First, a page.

The LCD display screen goes to “start position” (a pair of cycling “ladders” & the display “8E” which is supposed to be “BE” (for Begin?) but the LCD can’t generate the “B” so it uses an “8” instead. If there’s a period between them thus “8.E” the unit is set for metric measurements, if not its feet yards & so on. You can fairly easily switch between them & even pick a preferred default. Most units shipped to the US will be defaulted to feet yards & so on. So we’re ready to shoot, yes? Well, almost, there’s another fix to do first!
The unit can store 60 shots. But it can’t store them as 60 shots; instead it stores them as 6 strings of 10 shots each. It will try to find an empty string, but if it can’t it stores the new shots overwriting existing older strings in memory. This corrupts both the new data & the old. But Wait! There’s more! It has 2 memories, a “working one (the current string of 10), & a permanent one, which is every string stored automatically by going up to the next string. Because of this we have to purge both memories to give us a blank slate to work with! To be fair you can fairly easily just check for empty memory & this may not be needed.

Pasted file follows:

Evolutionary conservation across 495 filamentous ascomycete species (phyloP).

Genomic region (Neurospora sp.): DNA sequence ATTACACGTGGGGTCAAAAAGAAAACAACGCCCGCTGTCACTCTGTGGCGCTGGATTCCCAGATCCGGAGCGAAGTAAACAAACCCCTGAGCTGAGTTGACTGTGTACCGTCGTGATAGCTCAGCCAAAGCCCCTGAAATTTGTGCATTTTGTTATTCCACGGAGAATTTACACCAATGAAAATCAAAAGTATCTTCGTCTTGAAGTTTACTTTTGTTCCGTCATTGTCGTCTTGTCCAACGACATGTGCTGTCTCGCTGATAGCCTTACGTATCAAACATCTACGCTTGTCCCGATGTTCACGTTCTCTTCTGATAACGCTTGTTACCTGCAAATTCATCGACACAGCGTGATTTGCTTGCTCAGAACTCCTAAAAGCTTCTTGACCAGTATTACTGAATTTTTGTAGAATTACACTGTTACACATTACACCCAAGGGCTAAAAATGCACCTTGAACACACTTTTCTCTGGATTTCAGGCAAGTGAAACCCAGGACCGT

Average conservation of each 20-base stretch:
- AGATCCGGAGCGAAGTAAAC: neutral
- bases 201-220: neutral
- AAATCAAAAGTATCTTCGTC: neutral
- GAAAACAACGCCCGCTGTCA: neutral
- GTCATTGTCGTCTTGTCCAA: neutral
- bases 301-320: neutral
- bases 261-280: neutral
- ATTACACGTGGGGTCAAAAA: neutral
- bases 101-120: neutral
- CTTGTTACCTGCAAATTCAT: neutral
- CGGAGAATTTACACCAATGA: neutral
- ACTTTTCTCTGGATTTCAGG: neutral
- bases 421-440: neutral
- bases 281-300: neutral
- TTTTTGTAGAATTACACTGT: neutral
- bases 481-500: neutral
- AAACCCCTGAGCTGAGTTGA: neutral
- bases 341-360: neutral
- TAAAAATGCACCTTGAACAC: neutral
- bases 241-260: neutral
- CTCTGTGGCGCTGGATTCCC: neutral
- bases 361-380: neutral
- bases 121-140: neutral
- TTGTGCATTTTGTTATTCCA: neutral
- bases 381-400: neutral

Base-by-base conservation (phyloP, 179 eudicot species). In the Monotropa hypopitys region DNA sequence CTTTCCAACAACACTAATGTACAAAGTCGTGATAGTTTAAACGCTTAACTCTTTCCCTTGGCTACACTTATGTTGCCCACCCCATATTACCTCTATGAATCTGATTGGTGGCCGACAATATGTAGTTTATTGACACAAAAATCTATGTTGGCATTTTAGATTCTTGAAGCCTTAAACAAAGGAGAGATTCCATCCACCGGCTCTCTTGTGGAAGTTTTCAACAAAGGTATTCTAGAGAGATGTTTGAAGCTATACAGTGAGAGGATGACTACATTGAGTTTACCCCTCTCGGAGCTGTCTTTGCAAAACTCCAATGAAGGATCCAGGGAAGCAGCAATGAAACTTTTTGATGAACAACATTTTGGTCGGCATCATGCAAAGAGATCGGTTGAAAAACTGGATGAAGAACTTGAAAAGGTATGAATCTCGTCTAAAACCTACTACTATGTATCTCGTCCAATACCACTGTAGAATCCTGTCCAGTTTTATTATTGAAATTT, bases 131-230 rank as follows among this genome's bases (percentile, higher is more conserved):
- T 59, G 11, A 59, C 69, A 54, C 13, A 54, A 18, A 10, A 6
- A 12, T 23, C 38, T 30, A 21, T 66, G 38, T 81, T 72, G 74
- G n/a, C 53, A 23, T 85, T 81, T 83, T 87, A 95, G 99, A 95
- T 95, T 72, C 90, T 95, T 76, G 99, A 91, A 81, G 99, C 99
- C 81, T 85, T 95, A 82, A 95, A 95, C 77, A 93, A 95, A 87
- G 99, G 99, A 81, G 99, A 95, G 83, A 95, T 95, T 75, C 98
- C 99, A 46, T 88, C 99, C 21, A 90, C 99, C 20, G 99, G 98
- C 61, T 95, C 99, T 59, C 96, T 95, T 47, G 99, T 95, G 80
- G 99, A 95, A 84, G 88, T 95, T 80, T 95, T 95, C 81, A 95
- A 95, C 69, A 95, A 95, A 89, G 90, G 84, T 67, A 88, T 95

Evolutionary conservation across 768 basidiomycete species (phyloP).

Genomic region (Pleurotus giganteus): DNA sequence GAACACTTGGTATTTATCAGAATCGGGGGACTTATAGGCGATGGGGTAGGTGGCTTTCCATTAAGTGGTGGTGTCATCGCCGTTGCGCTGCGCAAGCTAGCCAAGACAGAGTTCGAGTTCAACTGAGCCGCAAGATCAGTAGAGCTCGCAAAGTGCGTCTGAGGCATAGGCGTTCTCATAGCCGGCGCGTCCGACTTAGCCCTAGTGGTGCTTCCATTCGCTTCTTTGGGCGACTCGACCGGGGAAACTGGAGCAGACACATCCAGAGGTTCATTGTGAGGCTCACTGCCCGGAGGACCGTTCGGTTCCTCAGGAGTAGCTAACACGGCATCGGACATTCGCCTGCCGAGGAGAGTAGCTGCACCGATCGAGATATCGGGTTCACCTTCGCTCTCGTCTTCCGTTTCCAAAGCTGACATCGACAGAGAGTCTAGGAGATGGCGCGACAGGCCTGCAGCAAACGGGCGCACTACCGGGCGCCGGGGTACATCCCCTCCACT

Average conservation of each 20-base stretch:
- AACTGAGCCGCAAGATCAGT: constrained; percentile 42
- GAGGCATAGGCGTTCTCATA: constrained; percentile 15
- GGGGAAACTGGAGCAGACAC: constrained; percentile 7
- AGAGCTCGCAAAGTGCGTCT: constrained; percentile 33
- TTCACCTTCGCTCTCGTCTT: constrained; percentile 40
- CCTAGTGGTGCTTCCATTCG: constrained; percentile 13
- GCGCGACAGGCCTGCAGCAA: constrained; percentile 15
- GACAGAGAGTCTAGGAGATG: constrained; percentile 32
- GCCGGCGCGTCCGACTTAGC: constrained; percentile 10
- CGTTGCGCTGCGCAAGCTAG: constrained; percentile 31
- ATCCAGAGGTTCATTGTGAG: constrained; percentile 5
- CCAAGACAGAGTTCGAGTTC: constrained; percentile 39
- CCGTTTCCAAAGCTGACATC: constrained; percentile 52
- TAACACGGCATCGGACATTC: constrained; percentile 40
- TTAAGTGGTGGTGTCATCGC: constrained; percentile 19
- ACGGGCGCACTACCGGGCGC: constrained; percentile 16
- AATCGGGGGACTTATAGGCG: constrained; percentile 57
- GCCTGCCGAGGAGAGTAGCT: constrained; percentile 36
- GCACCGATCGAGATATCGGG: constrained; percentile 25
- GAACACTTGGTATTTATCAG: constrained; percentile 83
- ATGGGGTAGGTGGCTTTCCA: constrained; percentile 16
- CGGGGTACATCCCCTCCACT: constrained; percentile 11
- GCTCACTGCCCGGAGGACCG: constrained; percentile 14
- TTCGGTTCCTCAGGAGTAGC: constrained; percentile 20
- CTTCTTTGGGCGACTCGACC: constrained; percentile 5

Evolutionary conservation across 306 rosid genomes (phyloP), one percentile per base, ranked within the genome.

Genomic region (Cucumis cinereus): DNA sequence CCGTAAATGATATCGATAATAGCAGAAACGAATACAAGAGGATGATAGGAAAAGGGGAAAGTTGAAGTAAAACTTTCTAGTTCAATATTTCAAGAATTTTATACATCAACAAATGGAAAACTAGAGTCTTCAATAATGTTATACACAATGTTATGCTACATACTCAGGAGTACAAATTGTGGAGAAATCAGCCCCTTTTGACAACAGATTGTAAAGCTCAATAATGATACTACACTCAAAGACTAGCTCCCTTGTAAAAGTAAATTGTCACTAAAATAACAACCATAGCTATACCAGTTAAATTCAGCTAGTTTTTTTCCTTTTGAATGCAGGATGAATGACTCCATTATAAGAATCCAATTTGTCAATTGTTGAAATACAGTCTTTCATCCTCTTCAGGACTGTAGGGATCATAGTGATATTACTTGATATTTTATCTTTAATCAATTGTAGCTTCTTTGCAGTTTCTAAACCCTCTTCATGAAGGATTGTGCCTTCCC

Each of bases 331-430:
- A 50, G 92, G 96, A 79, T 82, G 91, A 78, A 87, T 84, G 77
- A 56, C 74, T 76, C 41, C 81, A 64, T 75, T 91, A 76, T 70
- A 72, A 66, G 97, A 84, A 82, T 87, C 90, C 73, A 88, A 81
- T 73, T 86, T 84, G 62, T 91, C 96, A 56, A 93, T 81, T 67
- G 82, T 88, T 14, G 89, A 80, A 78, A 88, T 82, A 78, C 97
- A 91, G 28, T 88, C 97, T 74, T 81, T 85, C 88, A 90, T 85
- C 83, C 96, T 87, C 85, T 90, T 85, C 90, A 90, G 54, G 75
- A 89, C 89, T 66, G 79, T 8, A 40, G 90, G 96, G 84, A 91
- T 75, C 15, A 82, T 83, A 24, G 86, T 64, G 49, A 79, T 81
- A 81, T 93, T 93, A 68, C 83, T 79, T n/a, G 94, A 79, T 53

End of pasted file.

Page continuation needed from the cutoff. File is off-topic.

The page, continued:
NOW we can shoot!
Ok you fire over the screens & the unit briefly shows the shot number (but not the string number) followed by the velocity. If the printer is set to “ON” & “PRINT” it will print that data in a second or two. As soon as that’s done (pretty quick really) you can fire again.